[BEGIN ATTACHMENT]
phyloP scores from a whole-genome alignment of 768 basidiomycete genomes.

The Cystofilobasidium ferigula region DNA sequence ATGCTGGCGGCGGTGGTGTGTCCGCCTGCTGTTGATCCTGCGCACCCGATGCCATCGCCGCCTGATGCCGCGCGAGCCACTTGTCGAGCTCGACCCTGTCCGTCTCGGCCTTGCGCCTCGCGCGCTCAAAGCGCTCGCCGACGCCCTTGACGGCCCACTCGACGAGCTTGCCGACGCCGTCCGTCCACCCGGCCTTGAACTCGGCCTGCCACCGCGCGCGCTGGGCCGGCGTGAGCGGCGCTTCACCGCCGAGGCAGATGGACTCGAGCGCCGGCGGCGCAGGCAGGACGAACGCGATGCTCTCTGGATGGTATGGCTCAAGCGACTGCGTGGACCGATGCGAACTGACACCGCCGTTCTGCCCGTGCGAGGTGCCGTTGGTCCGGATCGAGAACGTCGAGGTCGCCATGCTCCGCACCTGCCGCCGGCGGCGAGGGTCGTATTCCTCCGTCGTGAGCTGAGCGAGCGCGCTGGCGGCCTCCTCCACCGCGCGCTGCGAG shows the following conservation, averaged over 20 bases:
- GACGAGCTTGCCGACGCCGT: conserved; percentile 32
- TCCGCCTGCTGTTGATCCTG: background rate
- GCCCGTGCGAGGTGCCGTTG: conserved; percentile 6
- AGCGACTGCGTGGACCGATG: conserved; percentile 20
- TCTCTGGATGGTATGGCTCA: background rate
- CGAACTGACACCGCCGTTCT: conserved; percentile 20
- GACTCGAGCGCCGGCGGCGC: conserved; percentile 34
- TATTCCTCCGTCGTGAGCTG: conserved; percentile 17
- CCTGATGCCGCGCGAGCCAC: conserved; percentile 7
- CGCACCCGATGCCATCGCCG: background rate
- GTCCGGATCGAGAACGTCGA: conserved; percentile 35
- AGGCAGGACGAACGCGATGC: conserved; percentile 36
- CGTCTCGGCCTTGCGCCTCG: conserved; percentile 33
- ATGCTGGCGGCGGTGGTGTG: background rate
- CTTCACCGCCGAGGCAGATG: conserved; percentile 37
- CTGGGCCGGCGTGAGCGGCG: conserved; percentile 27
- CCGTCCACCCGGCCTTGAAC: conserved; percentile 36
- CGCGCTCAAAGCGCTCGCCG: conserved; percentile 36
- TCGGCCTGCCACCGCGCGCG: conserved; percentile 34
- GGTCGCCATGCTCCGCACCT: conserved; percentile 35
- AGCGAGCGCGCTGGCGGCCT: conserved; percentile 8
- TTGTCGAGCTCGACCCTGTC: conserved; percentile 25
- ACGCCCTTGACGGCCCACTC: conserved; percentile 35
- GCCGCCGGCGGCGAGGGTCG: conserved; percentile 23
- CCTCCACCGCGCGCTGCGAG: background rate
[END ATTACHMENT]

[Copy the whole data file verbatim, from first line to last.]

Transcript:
phyloP scores from a whole-genome alignment of 768 basidiomycete genomes.

The Cystofilobasidium ferigula region DNA sequence ATGCTGGCGGCGGTGGTGTGTCCGCCTGCTGTTGATCCTGCGCACCCGATGCCATCGCCGCCTGATGCCGCGCGAGCCACTTGTCGAGCTCGACCCTGTCCGTCTCGGCCTTGCGCCTCGCGCGCTCAAAGCGCTCGCCGACGCCCTTGACGGCCCACTCGACGAGCTTGCCGACGCCGTCCGTCCACCCGGCCTTGAACTCGGCCTGCCACCGCGCGCGCTGGGCCGGCGTGAGCGGCGCTTCACCGCCGAGGCAGATGGACTCGAGCGCCGGCGGCGCAGGCAGGACGAACGCGATGCTCTCTGGATGGTATGGCTCAAGCGACTGCGTGGACCGATGCGAACTGACACCGCCGTTCTGCCCGTGCGAGGTGCCGTTGGTCCGGATCGAGAACGTCGAGGTCGCCATGCTCCGCACCTGCCGCCGGCGGCGAGGGTCGTATTCCTCCGTCGTGAGCTGAGCGAGCGCGCTGGCGGCCTCCTCCACCGCGCGCTGCGAG shows the following conservation, averaged over 20 bases:
- GACGAGCTTGCCGACGCCGT: conserved; percentile 32
- TCCGCCTGCTGTTGATCCTG: background rate
- GCCCGTGCGAGGTGCCGTTG: conserved; percentile 6
- AGCGACTGCGTGGACCGATG: conserved; percentile 20
- TCTCTGGATGGTATGGCTCA: background rate
- CGAACTGACACCGCCGTTCT: conserved; percentile 20
- GACTCGAGCGCCGGCGGCGC: conserved; percentile 34
- TATTCCTCCGTCGTGAGCTG: conserved; percentile 17
- CCTGATGCCGCGCGAGCCAC: conserved; percentile 7
- CGCACCCGATGCCATCGCCG: background rate
- GTCCGGATCGAGAACGTCGA: conserved; percentile 35
- AGGCAGGACGAACGCGATGC: conserved; percentile 36
- CGTCTCGGCCTTGCGCCTCG: conserved; percentile 33
- ATGCTGGCGGCGGTGGTGTG: background rate
- CTTCACCGCCGAGGCAGATG: conserved; percentile 37
- CTGGGCCGGCGTGAGCGGCG: conserved; percentile 27
- CCGTCCACCCGGCCTTGAAC: conserved; percentile 36
- CGCGCTCAAAGCGCTCGCCG: conserved; percentile 36
- TCGGCCTGCCACCGCGCGCG: conserved; percentile 34
- GGTCGCCATGCTCCGCACCT: conserved; percentile 35
- AGCGAGCGCGCTGGCGGCCT: conserved; percentile 8
- TTGTCGAGCTCGACCCTGTC: conserved; percentile 25
- ACGCCCTTGACGGCCCACTC: conserved; percentile 35
- GCCGCCGGCGGCGAGGGTCG: conserved; percentile 23
- CCTCCACCGCGCGCTGCGAG: background rate